When we trudge into a village I collapse onto a bench. There are more goats here than people and a sign knocked up on a branch-stand says: Welcome to Happy Village. I feel sick.
Leng returns from a shack carrying two warm beers. He has spent his own money on it so it would be impolite to refuse. My stomach bloated with warm alcohol, the trek continues.
“We’ve got to keep moving!” Leng barks from about fifty meters ahead, “We’ve got to swim in the river!” At that moment the inevitable happens. My baked brain, alcohol stomach and tired limbs combine to make a terrible error. My flip-flops fly into a bush as I slip down a steep hill, first on my feet and then on my knees. Stopping just short of a rocky verge, I peer over the edge – had I tumbled over this I would have been in free-fall for a very long time.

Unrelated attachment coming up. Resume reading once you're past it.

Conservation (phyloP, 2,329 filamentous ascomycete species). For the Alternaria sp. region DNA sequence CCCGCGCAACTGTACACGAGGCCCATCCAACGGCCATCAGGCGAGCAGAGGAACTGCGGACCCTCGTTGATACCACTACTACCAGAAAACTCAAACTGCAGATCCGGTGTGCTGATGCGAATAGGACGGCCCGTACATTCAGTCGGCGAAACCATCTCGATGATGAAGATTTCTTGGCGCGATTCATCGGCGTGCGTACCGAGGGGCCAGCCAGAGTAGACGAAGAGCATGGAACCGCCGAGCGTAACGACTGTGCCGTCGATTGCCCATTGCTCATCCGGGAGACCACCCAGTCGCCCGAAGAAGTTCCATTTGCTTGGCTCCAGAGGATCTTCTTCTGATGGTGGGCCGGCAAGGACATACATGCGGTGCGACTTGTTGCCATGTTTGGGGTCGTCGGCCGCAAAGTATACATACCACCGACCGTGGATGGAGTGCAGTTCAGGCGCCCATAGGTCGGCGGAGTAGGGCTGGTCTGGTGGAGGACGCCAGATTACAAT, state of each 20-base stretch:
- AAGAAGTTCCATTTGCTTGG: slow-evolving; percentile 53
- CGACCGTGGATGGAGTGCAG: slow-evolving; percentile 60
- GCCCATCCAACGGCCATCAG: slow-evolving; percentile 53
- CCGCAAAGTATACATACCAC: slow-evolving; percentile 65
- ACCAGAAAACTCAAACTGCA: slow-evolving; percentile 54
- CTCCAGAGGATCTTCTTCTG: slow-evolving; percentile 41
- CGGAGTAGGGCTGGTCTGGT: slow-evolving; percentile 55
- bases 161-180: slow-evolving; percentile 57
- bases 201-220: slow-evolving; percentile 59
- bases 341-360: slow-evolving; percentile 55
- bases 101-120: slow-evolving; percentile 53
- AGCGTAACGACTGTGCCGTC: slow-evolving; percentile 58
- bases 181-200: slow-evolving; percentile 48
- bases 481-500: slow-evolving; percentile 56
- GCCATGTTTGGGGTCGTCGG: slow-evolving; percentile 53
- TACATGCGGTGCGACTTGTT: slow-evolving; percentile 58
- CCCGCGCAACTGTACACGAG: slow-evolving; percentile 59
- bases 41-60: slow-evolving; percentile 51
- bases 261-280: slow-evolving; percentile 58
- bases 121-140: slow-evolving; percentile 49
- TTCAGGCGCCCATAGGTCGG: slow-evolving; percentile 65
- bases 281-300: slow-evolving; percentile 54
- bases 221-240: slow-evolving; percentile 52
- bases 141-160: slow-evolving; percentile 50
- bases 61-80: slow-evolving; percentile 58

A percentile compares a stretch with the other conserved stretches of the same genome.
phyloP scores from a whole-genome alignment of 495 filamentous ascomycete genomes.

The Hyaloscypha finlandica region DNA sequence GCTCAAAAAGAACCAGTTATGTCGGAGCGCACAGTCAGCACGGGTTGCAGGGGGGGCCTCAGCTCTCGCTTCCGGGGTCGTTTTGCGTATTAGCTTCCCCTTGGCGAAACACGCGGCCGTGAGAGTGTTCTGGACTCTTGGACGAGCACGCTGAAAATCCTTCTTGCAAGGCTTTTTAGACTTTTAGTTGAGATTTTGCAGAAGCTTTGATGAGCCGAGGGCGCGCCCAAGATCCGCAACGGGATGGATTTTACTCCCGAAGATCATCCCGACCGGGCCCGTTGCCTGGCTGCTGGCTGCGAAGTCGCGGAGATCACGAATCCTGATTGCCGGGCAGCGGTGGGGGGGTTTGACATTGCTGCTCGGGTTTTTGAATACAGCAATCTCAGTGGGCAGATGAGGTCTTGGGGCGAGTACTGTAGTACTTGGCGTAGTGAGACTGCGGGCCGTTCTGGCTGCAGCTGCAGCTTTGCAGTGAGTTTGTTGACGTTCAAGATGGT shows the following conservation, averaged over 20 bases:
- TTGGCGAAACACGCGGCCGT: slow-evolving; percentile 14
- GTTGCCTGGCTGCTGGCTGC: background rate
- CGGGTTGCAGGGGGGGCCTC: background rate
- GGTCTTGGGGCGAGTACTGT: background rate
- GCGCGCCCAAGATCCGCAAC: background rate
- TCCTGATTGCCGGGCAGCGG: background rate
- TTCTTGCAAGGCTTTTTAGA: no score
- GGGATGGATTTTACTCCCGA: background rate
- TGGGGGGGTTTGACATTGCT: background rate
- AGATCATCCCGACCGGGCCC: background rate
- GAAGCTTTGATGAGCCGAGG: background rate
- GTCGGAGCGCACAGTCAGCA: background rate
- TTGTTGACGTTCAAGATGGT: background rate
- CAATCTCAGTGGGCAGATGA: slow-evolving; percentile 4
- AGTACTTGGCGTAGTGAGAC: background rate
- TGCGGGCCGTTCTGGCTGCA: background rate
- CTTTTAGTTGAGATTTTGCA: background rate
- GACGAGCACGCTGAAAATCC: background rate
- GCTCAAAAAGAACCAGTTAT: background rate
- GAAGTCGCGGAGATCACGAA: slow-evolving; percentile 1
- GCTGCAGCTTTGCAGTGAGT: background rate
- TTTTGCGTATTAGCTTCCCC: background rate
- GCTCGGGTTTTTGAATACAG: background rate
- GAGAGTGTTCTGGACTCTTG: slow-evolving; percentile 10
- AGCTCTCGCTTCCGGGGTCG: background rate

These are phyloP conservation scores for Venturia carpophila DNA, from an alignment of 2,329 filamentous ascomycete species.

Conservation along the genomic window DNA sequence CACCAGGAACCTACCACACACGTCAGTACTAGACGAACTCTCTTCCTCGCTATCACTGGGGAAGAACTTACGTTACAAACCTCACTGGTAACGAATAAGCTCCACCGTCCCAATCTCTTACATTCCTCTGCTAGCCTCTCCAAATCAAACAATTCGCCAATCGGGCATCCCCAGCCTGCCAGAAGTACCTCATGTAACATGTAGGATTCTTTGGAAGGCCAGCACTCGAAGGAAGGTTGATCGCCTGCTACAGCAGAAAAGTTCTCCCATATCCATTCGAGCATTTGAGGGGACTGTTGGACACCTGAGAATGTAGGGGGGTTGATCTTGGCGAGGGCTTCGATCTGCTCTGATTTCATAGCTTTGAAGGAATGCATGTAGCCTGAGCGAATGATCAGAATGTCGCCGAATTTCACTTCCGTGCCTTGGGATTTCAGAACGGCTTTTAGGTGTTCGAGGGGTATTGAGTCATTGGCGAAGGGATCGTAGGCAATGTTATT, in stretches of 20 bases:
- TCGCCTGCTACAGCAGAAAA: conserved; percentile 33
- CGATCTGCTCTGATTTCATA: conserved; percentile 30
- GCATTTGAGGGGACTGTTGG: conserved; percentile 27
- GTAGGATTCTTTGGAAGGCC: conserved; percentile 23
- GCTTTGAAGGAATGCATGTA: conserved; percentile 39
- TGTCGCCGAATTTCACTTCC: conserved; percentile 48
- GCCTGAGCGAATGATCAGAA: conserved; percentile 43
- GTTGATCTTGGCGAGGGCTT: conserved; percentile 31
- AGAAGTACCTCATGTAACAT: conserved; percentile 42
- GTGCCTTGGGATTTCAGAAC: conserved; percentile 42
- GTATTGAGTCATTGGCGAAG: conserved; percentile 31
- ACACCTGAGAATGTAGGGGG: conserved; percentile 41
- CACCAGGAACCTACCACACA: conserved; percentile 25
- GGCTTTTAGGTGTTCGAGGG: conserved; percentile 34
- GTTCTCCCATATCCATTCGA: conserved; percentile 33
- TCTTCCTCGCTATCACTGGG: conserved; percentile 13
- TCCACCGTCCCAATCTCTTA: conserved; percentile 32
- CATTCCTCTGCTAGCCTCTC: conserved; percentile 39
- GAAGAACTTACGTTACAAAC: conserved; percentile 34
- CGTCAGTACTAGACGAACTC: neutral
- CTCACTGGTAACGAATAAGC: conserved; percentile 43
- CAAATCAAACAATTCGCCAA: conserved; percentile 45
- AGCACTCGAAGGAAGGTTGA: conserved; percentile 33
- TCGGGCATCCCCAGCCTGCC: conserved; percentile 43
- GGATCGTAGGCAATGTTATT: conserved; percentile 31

Leng dashes back up the hill, “Sorry! Sorry!” He shouts, as he gathers leaves then plasters them over my feet and legs in an attempt to stop the gushing blood.
“It’s not your fault,” I tell him, picking myself up and staggering down the rest of the hill, with my legs still shivering from the fall.
At the foot of the hill, two tourists greet me. They wear long sleeved shirts, trousers and caps – I enviously study their hiking boots.
“What were you looking at up there?” The plumper one asks, in what I think is a German accent.
“I wasn’t looking at anything, I fell down the hill.”